And one seraph cried to another and said, “Holy, holy, holy is the Lord of hosts, the whole earth is full of his glory.” This statement “is full of his glory” is not an exact translation. The Hebrew word "full" is ma'ale but the word here is malo. It is the same root, but it is a noun rather than an adjective. Literally it would be “The fullness of the whole earth is His glory.” Well everybody that I have looked into, every one of the varied sources that I have looked at translated this way “The whole earth is full of his glory.” But I can’t escape the feeling that it might be a little more literal to say that “the fullness of the whole earth is his glory” in other words that all of the wonderful things that we know of in the world, and all the wonderful things that are in the universe that God has made that we don’t know anything about, they are all a part of God’s glory. Now that is to say that I have not found anybody who else who expresses that thought, but it does seem to me that that would be a more literal translation in Hebrew. And there are plenty, the plenty places in the Bible that make us think that the earth is all of God's glory, I can’t help thinking that all of the marvelous universe is just a part of the wonderful glory of God who created it all.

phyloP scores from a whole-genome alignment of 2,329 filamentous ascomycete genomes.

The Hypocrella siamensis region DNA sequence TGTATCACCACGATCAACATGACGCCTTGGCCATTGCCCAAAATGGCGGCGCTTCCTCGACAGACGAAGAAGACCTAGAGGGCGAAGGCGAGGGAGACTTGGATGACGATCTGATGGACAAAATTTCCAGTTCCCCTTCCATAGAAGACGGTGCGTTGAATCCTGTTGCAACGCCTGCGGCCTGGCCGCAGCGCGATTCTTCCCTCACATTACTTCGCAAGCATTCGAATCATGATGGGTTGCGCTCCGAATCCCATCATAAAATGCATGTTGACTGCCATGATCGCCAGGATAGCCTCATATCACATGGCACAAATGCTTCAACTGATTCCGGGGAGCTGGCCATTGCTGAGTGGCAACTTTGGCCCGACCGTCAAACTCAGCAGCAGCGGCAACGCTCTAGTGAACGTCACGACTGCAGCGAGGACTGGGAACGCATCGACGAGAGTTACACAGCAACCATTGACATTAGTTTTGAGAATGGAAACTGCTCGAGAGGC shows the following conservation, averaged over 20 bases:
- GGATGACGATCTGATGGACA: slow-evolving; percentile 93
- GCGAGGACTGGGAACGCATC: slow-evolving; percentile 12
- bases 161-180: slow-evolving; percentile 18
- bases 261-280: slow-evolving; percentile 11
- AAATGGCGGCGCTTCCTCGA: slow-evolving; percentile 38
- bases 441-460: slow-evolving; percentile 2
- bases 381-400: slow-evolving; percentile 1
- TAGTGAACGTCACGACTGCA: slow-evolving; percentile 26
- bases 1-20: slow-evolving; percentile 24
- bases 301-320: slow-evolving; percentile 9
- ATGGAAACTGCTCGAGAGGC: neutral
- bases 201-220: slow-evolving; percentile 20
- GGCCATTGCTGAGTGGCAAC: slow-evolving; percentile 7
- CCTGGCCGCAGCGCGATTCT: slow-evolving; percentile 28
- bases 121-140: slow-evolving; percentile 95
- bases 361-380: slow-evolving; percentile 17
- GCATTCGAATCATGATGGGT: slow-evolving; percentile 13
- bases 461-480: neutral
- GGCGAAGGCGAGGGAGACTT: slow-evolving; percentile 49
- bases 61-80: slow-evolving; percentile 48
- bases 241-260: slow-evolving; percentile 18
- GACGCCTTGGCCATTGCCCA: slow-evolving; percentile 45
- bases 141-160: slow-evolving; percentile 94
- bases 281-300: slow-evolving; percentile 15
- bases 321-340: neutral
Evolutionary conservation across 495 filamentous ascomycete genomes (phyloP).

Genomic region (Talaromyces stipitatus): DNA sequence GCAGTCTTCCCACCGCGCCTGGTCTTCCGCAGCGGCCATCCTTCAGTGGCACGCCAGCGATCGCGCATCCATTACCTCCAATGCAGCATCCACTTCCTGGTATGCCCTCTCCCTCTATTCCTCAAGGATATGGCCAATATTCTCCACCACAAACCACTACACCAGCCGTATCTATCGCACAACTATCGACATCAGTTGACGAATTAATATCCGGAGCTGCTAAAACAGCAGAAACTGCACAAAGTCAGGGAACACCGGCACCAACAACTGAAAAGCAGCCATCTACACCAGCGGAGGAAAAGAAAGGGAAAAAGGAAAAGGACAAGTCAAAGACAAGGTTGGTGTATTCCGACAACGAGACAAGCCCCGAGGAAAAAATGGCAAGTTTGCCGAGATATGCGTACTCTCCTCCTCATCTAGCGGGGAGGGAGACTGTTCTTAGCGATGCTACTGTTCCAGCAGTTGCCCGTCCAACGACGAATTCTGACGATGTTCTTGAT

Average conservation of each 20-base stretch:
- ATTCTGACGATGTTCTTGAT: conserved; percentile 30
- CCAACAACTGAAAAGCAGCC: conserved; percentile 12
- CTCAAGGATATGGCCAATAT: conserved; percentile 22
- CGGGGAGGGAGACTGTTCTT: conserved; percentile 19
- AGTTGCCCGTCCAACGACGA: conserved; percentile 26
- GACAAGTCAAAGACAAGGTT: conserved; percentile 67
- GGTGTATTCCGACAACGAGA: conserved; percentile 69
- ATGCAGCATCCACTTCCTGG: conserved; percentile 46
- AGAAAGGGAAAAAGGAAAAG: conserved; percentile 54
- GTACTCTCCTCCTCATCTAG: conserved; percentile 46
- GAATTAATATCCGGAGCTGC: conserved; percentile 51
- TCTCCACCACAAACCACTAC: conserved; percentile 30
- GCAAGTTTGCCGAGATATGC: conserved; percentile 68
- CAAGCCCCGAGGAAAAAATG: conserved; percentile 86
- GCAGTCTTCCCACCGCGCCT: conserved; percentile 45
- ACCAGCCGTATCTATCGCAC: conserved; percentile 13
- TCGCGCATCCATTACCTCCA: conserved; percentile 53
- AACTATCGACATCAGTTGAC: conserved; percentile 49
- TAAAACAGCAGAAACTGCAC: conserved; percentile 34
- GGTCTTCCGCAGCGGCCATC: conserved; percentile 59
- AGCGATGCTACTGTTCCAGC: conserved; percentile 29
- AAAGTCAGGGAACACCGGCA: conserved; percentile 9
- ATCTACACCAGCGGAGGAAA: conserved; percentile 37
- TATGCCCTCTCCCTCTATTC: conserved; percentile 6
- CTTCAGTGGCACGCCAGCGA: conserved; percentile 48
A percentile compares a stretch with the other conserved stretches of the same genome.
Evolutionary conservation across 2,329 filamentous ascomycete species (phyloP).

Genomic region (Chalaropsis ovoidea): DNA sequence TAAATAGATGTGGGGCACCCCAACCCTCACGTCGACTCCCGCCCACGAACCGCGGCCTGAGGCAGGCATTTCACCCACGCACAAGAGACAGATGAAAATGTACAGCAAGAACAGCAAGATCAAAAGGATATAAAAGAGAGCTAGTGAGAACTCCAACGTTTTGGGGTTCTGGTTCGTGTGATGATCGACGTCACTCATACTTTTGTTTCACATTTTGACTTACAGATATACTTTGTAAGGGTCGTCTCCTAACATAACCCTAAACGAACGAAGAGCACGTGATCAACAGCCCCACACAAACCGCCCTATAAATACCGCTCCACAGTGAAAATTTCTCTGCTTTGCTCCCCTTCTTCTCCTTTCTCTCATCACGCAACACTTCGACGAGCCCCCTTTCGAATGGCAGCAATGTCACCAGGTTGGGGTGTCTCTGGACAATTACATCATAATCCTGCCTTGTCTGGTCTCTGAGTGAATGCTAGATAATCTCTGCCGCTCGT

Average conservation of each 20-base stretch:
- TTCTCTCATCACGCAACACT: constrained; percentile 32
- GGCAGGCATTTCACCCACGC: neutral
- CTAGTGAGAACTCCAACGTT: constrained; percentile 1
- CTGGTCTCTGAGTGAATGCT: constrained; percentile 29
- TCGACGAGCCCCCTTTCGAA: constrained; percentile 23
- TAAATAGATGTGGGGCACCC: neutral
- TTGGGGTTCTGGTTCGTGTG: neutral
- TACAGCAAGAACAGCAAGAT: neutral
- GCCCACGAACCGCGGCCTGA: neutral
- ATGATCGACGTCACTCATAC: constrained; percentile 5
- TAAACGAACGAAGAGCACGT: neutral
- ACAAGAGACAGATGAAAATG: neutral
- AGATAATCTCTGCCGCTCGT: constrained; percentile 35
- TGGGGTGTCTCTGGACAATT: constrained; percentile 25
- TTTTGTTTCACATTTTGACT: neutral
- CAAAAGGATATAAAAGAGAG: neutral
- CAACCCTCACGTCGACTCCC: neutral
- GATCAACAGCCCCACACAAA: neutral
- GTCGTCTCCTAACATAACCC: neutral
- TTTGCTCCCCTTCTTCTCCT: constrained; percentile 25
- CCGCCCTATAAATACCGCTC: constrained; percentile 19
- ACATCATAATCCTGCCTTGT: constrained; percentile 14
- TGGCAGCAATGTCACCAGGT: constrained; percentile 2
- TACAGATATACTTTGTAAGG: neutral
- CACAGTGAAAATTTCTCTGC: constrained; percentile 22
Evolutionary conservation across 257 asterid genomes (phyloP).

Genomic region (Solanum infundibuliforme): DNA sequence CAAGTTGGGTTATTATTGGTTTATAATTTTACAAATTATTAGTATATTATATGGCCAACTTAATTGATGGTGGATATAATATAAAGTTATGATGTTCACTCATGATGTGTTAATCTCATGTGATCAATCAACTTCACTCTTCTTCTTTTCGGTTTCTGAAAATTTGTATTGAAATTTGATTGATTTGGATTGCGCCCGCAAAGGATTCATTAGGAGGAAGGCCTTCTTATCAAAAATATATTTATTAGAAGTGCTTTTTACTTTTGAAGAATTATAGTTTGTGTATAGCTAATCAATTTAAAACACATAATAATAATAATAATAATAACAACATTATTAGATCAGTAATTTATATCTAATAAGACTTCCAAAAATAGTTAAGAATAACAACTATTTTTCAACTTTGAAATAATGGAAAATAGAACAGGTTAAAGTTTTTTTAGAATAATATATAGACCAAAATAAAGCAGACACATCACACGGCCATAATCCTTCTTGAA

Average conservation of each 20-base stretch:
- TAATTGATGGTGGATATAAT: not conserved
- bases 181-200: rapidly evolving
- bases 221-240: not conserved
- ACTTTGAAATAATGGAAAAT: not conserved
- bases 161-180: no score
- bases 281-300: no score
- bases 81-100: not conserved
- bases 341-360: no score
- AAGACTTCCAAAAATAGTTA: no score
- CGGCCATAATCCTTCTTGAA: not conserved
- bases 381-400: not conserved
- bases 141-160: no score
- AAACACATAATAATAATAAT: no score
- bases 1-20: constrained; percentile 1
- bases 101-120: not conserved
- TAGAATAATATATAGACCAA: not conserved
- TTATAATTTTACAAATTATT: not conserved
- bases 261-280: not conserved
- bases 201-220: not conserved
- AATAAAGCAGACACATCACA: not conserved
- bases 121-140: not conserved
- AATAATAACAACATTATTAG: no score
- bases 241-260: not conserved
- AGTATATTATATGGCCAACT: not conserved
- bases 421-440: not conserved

And the post of the doors,--more literally the foundation of the walls--moved at the voice of him who cries. As the seraphim cries, the whole place shook. We read in Acts how when God spoke to the people that the building shook, or at least that was the feeling of Isaiah was this mighty force of God, like people have in the midst of an earthquake, that the world seems to just shake, and you feel how puny, how small is humanity and all of its people compared to the tremendous force of nature, and God of course is far greater than any of these.